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Hundreds of thousands eagerly await the start of production of Cybertruck--Tesla's electric pickup truck, which has won over so many hearts. Tesla wastes no time and is determined to start production as early as possible. According to documents, the First Substantial Completion of Giga Texas will be done by May 1, 2021.
hridge2020, Tesla Motors Club user, posted documents that Tesla included in the “Travis County Colorado River Project Partner Pre-Qualification Presentation” posted to the City of Austin website. There, the company posted a construction schedule, according to which it can be concluded that Tesla is seeking 'lightning speed' for construction and the start of production of the long-awaited steel beast.
This graph shows that, at the end of December, buildings will be built on the site, and will be sheltered from effects of the environment (wind, rain, etc.). This also means that, at this stage, internal work can begin, including the installation of production equipment.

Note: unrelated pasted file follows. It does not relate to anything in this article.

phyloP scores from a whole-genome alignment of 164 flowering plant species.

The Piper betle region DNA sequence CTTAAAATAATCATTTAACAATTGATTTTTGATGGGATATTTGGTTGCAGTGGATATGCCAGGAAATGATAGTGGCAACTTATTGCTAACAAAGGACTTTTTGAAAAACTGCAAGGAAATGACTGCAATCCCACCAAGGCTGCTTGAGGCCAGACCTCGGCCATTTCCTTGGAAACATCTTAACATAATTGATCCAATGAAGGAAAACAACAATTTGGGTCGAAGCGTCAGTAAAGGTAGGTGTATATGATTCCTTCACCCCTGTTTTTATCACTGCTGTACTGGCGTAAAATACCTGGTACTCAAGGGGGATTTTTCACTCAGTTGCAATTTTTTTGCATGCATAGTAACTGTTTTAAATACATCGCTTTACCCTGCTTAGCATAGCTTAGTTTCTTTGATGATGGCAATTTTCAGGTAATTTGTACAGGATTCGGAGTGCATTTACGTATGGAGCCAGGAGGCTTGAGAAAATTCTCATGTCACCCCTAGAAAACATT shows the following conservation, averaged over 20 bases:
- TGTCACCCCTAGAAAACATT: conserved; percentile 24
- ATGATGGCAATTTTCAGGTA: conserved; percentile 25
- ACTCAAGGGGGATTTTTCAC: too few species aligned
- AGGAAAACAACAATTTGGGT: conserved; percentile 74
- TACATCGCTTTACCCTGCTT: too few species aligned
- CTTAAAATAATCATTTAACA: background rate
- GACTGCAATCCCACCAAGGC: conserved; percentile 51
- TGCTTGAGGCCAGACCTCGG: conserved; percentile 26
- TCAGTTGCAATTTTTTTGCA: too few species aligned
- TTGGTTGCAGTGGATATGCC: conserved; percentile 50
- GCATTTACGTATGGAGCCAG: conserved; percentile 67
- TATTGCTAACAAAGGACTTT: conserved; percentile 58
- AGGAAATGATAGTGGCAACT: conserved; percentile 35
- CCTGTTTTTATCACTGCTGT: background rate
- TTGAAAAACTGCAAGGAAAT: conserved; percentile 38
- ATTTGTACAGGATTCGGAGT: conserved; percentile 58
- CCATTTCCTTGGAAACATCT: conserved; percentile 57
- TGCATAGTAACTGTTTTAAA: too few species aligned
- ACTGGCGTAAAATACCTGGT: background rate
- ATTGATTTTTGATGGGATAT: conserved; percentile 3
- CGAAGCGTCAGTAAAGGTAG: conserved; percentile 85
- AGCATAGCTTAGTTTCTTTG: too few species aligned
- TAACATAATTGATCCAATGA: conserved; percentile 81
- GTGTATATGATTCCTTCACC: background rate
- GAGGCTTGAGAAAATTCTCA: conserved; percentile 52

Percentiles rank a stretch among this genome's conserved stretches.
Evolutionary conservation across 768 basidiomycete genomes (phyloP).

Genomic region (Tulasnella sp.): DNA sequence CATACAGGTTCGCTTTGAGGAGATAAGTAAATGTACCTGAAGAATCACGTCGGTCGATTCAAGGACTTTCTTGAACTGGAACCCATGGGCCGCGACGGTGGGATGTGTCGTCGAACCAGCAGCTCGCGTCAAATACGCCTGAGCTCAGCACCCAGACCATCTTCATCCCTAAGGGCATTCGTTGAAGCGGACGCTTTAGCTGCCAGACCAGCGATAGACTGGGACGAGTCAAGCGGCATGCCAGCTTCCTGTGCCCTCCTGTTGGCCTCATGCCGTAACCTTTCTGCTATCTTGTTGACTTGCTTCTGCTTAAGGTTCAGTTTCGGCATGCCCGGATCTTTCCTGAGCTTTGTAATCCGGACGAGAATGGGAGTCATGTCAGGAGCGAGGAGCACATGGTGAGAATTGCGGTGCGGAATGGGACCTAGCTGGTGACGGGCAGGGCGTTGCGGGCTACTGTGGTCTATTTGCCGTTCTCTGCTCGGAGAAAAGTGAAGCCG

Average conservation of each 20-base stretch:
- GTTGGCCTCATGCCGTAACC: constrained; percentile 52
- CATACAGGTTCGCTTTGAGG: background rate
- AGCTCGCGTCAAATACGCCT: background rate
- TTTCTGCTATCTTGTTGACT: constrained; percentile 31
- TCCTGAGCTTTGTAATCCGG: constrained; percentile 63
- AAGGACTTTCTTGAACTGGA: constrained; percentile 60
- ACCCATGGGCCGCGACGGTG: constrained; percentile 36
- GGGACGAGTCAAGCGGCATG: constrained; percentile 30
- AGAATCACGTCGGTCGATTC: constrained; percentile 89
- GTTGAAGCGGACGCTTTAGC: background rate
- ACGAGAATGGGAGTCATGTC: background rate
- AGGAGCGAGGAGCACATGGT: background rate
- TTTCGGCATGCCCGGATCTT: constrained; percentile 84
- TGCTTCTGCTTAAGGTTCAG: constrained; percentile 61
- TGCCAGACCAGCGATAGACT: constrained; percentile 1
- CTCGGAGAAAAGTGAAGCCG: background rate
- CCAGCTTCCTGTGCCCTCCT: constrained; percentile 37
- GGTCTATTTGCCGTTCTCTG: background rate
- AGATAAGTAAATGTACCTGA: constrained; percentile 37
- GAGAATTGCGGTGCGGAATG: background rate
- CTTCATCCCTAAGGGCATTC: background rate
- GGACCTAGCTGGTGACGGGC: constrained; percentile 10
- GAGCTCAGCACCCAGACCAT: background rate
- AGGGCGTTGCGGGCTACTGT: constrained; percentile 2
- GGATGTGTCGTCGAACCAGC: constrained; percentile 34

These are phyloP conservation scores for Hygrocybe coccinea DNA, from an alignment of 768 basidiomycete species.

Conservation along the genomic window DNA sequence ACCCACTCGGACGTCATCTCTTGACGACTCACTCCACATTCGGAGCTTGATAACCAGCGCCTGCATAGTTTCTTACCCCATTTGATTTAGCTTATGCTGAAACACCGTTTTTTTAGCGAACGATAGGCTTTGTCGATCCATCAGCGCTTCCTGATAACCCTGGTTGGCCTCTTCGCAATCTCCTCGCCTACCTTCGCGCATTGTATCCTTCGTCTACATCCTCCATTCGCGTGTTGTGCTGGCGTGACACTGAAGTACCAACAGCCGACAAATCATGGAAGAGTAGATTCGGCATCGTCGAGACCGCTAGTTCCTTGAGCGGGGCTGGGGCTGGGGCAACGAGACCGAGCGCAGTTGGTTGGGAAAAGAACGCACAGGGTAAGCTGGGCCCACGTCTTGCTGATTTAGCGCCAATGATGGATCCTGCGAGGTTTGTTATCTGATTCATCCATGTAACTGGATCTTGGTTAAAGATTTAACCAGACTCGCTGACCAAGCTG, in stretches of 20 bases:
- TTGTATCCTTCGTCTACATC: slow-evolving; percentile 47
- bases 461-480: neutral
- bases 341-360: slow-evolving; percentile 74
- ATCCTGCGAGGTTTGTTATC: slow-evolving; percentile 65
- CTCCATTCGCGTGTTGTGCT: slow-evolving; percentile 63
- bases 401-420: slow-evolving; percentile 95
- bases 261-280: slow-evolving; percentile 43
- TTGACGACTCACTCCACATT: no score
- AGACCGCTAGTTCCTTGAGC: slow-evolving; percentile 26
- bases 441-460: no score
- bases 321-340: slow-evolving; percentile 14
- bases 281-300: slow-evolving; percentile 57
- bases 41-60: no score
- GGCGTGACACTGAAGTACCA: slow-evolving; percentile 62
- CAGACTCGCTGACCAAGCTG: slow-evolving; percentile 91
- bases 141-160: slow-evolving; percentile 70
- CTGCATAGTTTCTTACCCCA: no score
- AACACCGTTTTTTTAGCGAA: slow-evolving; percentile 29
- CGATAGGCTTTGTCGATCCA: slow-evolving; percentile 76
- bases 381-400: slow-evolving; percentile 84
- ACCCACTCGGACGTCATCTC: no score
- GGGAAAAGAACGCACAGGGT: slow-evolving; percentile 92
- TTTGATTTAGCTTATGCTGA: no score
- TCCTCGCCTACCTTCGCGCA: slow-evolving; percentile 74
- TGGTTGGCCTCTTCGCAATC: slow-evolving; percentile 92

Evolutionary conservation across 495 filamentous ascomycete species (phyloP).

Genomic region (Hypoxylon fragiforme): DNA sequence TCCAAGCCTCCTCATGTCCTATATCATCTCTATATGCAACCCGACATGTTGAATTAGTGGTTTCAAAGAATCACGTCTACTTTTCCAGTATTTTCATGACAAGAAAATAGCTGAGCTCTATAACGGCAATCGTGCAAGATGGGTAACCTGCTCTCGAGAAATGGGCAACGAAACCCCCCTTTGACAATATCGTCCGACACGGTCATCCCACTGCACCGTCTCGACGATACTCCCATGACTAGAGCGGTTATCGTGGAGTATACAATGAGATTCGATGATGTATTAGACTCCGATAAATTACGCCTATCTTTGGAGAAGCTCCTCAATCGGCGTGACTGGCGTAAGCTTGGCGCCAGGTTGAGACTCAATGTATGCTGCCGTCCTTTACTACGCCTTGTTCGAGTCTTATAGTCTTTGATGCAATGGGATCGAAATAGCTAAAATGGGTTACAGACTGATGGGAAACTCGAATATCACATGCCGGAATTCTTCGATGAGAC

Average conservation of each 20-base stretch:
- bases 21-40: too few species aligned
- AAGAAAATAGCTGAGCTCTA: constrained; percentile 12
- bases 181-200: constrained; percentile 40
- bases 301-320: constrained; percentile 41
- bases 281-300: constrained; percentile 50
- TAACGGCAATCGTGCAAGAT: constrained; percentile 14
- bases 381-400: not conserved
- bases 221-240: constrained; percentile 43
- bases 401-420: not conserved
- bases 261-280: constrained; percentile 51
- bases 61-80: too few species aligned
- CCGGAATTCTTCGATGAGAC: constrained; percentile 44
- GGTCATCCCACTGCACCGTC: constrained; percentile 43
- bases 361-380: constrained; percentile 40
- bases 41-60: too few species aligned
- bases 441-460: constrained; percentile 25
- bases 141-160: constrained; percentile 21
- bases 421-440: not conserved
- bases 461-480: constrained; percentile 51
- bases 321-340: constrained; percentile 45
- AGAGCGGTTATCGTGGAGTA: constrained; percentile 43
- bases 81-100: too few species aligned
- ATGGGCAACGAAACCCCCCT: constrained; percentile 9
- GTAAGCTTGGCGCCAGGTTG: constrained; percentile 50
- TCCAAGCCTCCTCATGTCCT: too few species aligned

Thus, by May 1st, the building will enter the First Substantial Completion stage. Substantial completion is the stage when a construction project is deemed sufficiently completed to the point where the owner can use it for its intended purpose. This definition of substantial completion is based on the language in the American Institute of Architects form contract AIA A-201: General Conditions. Some construction professionals call it practical completion.
In other words, at this stage, the test production of Cybertruck could already begin.
With a planned four million square feet, Tesla estimates the factory will cost $400 million to build--and more than $1 billion in total once fully fitted for production.
Tesla began construction on Giga Texas in July 2020 and could begin production a year after it starts. This shouldn't come as a big surprise, as in recent years the company has shown significant speed in building factories and releasing new models ahead of schedule. If the company continues to expand and develop at this blistering pace, then other automakers may run out of time in their game of catch-up.
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